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FIVB World Grand Prix 2006
 
Match Description
 
Brazil recover to charge past Japan
 

Sheilla spikes against the Japanese defence

 Reggio Calabria, Italy, September 8, 2006: Brazil beat Japan 3-1 to top Pool B and march into the semi-finals with a perfect 11-0 win-loss record for the tournament on Friday afternoon.
 Brazil, the five-time Grand Prix champions and bidding for a straight hat-trick of titles this year, recovered from losing the first set to win through 23-25, 25-22, 25-16, 25-17.
 Having lost 3-0 to Russia the previous day, Japan finished third in the pool and dropped into the play-off for fifth place on Saturday.
 Thanks to some confidence-boosting early scores from China-born Shuka Oyama, Japan set the pace in the first set.
 On the other hand, Brazil's Jaqueline Carvalho was struggling to find her usual precision.
 At the net, Erika Araki and Fabiana were having another enthralling duel.
 In the middle of the set, Fabiana showed her quality with a block on Saori Kimura and then two running spikes into space which split the Japan defence.
 Setter Yoshie Takeshita, at 1.59 metres, gave Japan fresh impetus at 13-13, finding a gap between the block of Walewska Oliveira and Carvalho, and Shuka Oyama and an inspired Miyuki Takahashi both followed up with crashing winners down the middle to give Japan a three-point lead at the second technical break, 16-13.
 Japan's defence was excellent on this day, especially Takahashi, and, trailing 17-15, Brazil made a couple of changes to try and find more attacking rhythm.
 Japan led 21-18 but were hauled back in by Fabiana, Castro and Fabiana again, before Araki and Shuka Oyama brought the set within grasp at 23-21, forcing a Brazil TO. Yuki Ishikawa brought up three set points at 24-21 after a marvellous dig from Takahashi; Brazil saved two of them, only for Welissa "Sassa" Gonzaga to serve long and hand Japan the opening frame 25-23.
 Carvalho picked up the pace for Brazil in the second set, both on attack and defence, and a block on Ishikawa gave Brazil a five-point cushion at the second TTO, 16-11. The block point ended another wonderful rally, featuring more agile defence from Takahashi, and the neutral crowd warmed to the excitement and entertainment.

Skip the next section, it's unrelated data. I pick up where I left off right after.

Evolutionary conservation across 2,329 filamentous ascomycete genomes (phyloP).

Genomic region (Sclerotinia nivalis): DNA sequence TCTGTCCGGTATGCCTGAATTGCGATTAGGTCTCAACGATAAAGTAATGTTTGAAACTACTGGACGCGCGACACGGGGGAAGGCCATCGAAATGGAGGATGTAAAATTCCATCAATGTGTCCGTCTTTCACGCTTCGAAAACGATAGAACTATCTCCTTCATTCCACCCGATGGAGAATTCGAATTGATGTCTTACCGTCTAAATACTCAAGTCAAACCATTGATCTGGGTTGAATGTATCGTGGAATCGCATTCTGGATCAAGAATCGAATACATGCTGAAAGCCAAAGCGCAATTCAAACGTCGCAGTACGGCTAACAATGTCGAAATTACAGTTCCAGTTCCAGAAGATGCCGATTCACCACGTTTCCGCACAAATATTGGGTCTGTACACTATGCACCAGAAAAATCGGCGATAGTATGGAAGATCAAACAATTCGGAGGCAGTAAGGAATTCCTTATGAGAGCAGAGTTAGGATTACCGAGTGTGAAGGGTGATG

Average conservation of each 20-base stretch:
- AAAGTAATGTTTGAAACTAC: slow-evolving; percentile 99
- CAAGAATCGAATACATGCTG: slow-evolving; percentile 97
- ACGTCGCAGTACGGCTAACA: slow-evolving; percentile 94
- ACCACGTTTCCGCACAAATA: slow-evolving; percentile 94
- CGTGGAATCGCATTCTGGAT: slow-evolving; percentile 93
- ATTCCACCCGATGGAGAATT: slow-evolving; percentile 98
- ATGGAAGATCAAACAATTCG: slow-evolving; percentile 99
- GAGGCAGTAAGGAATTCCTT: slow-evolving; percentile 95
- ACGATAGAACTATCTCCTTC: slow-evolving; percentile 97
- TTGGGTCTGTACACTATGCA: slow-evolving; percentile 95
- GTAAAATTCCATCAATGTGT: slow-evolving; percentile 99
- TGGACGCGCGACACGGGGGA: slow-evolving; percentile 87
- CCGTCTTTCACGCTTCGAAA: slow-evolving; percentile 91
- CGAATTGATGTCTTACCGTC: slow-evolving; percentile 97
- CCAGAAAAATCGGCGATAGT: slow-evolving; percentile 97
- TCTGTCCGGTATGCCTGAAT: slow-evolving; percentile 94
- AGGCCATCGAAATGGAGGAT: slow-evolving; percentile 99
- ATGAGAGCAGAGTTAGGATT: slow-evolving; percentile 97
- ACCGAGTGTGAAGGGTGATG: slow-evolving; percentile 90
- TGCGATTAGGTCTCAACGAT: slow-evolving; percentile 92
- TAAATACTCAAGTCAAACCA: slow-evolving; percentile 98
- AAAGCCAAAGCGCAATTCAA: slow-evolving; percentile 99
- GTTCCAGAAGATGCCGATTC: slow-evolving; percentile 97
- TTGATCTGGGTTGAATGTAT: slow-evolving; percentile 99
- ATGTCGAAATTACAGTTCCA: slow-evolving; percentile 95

Brazil have more than Fabiana when it comes to expert net play, and Walewska maintained her impressive Grand Prix form with some crucal points at crucial times. It was Carvalho, though, who brought up four set points at 24-20 with a blistering winner from the left, and a persistent Castro finally found a way past libero Kaoru Sugayama to end the set 25-22 and make it 1-1.
 Japan were starting to look tired in the third set. Sugayama misread a serve from Carvalho, and Sassa battered away at the block, enabling Brazil to lead 10-5 and prompting a Japan TO. When Castro struck shortly after the resumption, making it 13-6, Japan left the court again, but Brazil were now in their stride.
 From 16-6 at the second technical break, there was no way back for Japan. A Sassa sizzler down the middle after a Fabiana dummy moved Brazil closer, but they still gave up too many soft points before Fabiana ended it 25-16.
 In the fourth set, Brazil kept the Japanese defence moving with some delicate winners into the front of the court, notably from Castro and Fabiana, and Japan replied with more clever play from Araki and some thundering spikes from Shuka Oyama.
 Japan called a TO trailing 10-7, and a block on Shuka Oyama took Brazil to the second TTO with a comfortable lead, 16-11. Kimura finished off a lengthy rally with a flashing cross-court drive from the left to show that Japan were not ready to quit, and the point forced Brazil to take a TO as their lead was cut to three, 17-14.
 Despite Japan's valiant efforts, Brazil took the set 25-17 to record their third victory over Japan in the 2006 World Grand Prix after beating them 3-0 in Tokyo and Okayama.